Professor Jon Rushman, from Warwick Business School's Finance Group, gives his take on the US government shutdown. Professor Rushman was formerly Managing Director at BlackRock and Barclays Global Investors.
He said: “The annual charade whereby approval is sought from Congress to raise the total amount of debt the Government allows itself is, in a way, an admirably transparent way of ensuring debate around the setting of an important variable. It focusses the attention of politicians and media alike on key spending decisions, and ensures that the choices between alternative spending plans are weighed up in public. Contrast this with many other democracies where the spending decisions are made by the executive and if you don’t like the consequences, you have to vote out the executive. In theory, the American system sounds like a good thing.
“In practice, however, it can easily do more harm than good. Firstly when, as now, the President and Congress come from opposite sides of a political divide the debate becomes increasingly polarised and less and less informative. The brinkmanship and tactical manoeuvring is hardly a model process for finding the best possible solution. Secondly, this polarisation leads to a lack of confidence in the political system. People feel the President is weak. There is general frustration among all citizens at the lack of ability of their Government to get things done. This frustration is felt acutely by those Government employees who may be faced with a great deal of uncertainty personally while having to deal with the increased operational difficulties of their departments. There is a real negative economic impact here. Thirdly, the position of the US as global economic leaders means this uncertainty can have an amplified effect on the confidence of investors and businesses worldwide. The global economic recovery, be it sluggish or fragile depending on your viewpoint, is at risk from any hiccup in the world’s largest economy.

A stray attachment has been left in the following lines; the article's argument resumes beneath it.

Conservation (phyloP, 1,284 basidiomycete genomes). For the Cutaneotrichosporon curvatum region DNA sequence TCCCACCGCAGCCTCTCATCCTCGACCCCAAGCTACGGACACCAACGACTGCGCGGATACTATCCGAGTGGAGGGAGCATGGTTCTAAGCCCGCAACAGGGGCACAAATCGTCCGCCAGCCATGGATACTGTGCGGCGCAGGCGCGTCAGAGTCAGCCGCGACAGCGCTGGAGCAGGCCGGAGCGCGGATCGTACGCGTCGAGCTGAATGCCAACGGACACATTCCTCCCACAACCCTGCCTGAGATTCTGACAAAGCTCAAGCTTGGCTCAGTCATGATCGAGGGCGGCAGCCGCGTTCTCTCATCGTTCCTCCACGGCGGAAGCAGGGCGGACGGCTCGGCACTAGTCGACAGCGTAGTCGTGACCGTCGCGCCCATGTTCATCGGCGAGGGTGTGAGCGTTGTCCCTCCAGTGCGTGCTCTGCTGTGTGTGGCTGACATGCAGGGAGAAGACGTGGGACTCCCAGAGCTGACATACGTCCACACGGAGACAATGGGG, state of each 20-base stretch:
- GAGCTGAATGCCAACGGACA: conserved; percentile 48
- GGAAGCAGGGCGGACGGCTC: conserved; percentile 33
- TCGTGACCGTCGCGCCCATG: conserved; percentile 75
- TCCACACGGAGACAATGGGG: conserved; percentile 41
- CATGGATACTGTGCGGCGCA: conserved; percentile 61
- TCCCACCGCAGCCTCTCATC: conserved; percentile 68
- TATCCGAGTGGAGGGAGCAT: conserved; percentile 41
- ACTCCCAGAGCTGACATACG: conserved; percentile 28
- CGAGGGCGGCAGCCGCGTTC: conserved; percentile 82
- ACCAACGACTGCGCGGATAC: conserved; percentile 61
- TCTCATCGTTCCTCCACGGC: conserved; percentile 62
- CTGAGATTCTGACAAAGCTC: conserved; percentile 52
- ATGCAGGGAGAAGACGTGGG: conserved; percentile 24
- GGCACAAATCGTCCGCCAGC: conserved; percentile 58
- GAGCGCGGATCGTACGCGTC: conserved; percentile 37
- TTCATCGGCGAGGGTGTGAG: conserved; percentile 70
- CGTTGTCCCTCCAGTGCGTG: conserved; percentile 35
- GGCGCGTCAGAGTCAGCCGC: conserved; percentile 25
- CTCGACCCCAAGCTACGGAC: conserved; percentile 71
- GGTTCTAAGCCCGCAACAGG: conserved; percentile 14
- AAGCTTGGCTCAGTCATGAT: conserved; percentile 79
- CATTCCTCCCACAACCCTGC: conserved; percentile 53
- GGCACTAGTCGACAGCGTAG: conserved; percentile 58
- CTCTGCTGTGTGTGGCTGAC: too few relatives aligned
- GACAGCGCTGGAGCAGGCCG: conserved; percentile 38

“We have been here before of course, so nobody really believes in the end-of-the world scenarios so popular in 2011. Then, negotiation on the debt-ceiling went beyond what some agencies had cited as ‘the final deadline’. The real hammer blow came several days later when S&P officially recognised the confidence-draining process by down-grading US debt from AAA to AA+. That signalled a sharp downward move for risk assets across the world. With great irony, investors dumped risk, bought the newly downgraded US debt and drove it to record prices, confirming that it was still seen as the safest asset there is.
“Not even the Keystone Cops could organise a repeat of that episode, or so the world hopes.”